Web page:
My father, a man not given to hero-worship, once told me that the only actor he really admired was Richard Burton. Some years later, I put the question to Peter O’Toole, who had been reading excerpts from his lushly overwritten memoirs at the Oxford Union. ‘Mr O’Toole,’ I said, ‘I was wondering if…’ A shy undergraduate, I may have stammered a little. ‘Which is to say, is there any actor … Or rather, which actor, of those you’ve acted with, or those you haven’t, among the living, or, indeed, the dead, would you say you’ve most admired, or aspired to emulate, in your acting career?’ To which the ageing thespian replied with a single word: ‘Richard.’
For those of a certain generation, this is to say, Burton was the man. And it wasn’t merely his abilities as an actor, though these were impressive enough, with his beaten-up handsomeness, his intensity, the wild look, never far from his eyes, of an alcoholic who has just spotted an abandoned glass of Scotch at the end of the bar, and above all, his deep, smouldering voice, like the purr of glowing coals. It was also the fact that he was married to Elizabeth Taylor and was completely loaded.
Unsurprisingly, he was less impressed by this than everyone else. He didn’t hate himself, or no more than any grown-up, imperfect human being. But he was afflicted by a profound dissatisfaction with his chosen career, a sense that what he should have been was a writer. Which is the second reason for reading these diaries. The first is that, for anyone interested in Burton, they’re a godsend. The meat of the book covers the years 1965 to 1972, when he was married to Taylor (first time round), and together they were probably the most glamorous couple in the world. It’s as if, say, we were able to get our hands on the journals of Mick Jagger around the time he made Exile on Main Street, or someone had dug up a lost interview with Muhammad Ali in his prime. But it’s also a chance to see if Burton, who published little in his lifetime apart from the odd magazine article, could really have written books, and good books, books to have made him proud.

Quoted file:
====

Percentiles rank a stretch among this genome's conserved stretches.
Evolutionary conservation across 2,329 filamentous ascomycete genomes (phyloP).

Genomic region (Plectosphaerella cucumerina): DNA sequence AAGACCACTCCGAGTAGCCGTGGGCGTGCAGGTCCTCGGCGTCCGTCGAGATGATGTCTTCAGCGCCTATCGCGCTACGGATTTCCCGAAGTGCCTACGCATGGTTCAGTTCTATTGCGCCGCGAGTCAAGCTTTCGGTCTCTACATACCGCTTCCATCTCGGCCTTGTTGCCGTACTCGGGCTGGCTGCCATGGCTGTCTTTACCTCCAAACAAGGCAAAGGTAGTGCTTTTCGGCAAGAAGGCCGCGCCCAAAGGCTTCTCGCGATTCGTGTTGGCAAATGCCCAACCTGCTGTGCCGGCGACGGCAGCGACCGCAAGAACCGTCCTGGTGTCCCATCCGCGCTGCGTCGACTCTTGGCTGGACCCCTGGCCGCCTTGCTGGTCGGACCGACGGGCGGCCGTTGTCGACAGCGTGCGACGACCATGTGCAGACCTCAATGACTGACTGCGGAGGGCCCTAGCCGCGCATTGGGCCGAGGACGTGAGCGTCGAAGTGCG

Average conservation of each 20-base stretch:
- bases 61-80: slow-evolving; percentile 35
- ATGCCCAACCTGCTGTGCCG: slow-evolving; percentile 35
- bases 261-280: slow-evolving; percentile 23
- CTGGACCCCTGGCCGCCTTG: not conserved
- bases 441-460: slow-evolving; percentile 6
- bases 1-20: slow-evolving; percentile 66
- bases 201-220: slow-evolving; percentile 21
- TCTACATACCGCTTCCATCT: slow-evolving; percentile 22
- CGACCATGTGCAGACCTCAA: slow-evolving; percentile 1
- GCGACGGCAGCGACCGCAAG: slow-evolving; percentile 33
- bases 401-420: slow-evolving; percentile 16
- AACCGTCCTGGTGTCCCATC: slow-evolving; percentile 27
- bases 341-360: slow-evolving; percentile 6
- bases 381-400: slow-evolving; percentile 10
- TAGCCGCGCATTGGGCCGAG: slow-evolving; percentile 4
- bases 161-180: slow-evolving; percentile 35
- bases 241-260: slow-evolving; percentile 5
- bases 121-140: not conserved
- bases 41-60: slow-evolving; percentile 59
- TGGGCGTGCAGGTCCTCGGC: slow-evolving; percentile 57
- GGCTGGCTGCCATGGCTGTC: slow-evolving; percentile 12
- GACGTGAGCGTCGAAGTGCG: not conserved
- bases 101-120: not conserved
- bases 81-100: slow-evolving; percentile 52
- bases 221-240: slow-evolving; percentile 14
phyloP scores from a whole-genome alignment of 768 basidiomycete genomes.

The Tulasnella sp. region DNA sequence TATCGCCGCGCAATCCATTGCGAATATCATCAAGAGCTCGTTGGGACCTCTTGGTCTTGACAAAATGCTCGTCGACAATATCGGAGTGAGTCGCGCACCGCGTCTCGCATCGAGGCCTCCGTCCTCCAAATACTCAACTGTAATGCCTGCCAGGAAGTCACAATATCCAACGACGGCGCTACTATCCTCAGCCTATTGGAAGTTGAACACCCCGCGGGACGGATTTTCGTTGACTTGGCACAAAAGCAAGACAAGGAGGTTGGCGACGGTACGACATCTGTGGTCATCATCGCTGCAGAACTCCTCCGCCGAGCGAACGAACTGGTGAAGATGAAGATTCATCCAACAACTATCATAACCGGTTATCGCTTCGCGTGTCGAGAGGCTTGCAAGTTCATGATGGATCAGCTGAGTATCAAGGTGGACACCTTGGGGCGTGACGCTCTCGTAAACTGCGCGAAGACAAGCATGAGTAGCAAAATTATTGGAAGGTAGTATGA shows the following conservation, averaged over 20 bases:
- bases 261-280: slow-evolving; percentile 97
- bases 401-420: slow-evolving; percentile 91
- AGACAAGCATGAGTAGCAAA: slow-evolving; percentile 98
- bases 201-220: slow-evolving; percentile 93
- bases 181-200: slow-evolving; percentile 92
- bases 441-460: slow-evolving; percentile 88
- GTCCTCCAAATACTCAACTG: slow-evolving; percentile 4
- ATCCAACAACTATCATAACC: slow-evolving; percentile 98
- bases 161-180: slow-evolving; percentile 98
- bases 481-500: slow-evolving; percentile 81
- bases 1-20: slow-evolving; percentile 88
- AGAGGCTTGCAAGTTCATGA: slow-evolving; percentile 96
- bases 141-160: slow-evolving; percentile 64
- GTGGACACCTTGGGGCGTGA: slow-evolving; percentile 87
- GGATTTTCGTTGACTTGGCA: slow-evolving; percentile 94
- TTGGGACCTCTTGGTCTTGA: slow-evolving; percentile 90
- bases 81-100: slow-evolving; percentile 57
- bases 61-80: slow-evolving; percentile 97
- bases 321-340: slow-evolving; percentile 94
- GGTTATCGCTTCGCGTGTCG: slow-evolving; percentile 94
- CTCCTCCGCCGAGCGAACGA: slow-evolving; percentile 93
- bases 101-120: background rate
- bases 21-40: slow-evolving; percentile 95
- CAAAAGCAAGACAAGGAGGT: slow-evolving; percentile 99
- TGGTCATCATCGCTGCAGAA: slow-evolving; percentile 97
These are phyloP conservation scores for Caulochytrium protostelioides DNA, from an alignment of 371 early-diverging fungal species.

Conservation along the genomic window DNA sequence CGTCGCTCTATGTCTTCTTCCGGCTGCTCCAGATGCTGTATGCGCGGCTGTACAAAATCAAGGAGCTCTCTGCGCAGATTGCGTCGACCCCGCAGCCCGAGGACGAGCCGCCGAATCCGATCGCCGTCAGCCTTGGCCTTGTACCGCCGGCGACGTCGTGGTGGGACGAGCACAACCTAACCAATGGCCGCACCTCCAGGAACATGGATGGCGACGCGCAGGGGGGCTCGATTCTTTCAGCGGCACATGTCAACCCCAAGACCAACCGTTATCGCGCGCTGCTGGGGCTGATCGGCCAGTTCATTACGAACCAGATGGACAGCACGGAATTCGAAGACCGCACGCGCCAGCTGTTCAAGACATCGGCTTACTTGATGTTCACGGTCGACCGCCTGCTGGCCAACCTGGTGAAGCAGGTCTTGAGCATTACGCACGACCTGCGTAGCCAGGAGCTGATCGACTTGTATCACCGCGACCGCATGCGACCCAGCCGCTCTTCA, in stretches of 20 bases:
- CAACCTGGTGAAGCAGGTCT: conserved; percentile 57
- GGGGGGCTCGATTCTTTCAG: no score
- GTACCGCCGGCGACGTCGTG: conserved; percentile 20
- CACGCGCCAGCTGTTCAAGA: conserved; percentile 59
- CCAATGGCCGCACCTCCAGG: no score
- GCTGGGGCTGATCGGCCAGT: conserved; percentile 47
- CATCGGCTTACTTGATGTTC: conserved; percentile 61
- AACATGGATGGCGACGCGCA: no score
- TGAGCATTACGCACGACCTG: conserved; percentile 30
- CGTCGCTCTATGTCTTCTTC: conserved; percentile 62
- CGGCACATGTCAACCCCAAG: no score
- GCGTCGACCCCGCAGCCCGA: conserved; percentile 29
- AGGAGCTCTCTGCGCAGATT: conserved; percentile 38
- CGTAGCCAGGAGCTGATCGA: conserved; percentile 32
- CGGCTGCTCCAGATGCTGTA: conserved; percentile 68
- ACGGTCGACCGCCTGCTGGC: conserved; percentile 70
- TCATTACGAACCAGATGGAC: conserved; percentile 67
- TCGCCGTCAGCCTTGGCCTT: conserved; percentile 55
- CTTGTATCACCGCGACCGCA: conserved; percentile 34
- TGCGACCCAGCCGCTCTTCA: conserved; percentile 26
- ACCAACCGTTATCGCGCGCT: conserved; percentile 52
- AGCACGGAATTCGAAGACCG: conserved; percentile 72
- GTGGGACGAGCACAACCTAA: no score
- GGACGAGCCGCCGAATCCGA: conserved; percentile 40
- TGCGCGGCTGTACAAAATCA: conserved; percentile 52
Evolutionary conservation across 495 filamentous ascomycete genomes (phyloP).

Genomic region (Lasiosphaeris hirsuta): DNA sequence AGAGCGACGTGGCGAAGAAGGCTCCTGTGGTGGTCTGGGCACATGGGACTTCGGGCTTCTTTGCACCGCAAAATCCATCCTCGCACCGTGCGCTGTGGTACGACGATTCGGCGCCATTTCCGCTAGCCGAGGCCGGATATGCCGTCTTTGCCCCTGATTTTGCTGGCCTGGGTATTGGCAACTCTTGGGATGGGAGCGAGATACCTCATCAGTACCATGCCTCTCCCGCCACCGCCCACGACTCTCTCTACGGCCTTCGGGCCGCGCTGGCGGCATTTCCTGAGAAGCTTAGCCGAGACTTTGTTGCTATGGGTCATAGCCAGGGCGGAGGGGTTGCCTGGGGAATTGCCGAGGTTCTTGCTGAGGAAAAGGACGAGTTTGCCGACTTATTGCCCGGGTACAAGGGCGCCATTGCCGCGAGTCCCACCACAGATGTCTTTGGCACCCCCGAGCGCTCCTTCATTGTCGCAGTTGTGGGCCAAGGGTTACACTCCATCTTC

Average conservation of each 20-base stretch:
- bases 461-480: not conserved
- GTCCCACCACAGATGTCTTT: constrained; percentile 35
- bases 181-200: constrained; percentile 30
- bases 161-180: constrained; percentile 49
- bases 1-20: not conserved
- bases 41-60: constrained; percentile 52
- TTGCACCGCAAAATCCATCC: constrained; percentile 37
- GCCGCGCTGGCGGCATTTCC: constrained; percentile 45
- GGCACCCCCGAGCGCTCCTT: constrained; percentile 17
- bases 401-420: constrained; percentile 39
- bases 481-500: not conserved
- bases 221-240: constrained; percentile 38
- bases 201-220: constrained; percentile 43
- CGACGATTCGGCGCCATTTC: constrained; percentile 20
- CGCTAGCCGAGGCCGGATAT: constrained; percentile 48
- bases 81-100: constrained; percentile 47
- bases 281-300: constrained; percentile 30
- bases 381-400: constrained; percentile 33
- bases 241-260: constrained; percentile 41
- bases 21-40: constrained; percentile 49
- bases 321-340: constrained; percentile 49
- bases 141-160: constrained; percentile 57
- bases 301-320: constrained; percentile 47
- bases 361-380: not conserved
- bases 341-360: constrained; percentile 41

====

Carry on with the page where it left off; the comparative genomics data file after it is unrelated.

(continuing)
The first 40 pages, which can easily be skipped, describe 12 months of his life as a teenager, growing up in a working-class household in South Wales. He’s a nice, ordinary kid, competitive, good at rugby, unusually keen on Monopoly. No sign of any precocious literary talent, not yet. Then we get a few pages in 1960, by which time he’s famous, has turned his back on the theatre, and gone to Hollywood. They’re of little interest, more of an appointments diary than a journal. We skip, after that, to January 1965:
1 Friday. Recovered from crapulousness.Read Britannica with E. She’s a good little girl.
These words establish the themes of what’s to come: his complicated relationship with alcohol (crapulous = hung over), his desire to develop his intellectual powers (Britannica = encyclopaedia), and his love for Taylor (E = Elizabeth). This last topic raises him to occasional heights of eloquence, giving glimpses of the author he might be.
For instance, in November 1968, he writes:
I have been inordinately lucky all my life, but the greatest luck of all has been Elizabeth. She has turned me into a moral man but not a prig, she is a wildly exciting lover-mistress, she is shy and witty, she is nobody’s fool, she is a brilliant actress, she is beautiful beyond the dreams of pornography…
At other times, the prose is less lyrical: grim, honest and affectionate. In June 1969, he describes his horror when she starts to bleed from her ‘bumsy’:
And I mean BLEED. Not your pale pink variety but thick clots of blood that had to be fingered into disappearing down the drain… I searched E’s bumsy very often to check up on its progress. It is an extraordinary thing to look up somebody’s ass-hole, and a beautiful ass it is, and to do it not with lust or sex in mind, but with love.
I’m guessing Taylor, who died last year, didn’t want this published in her lifetime.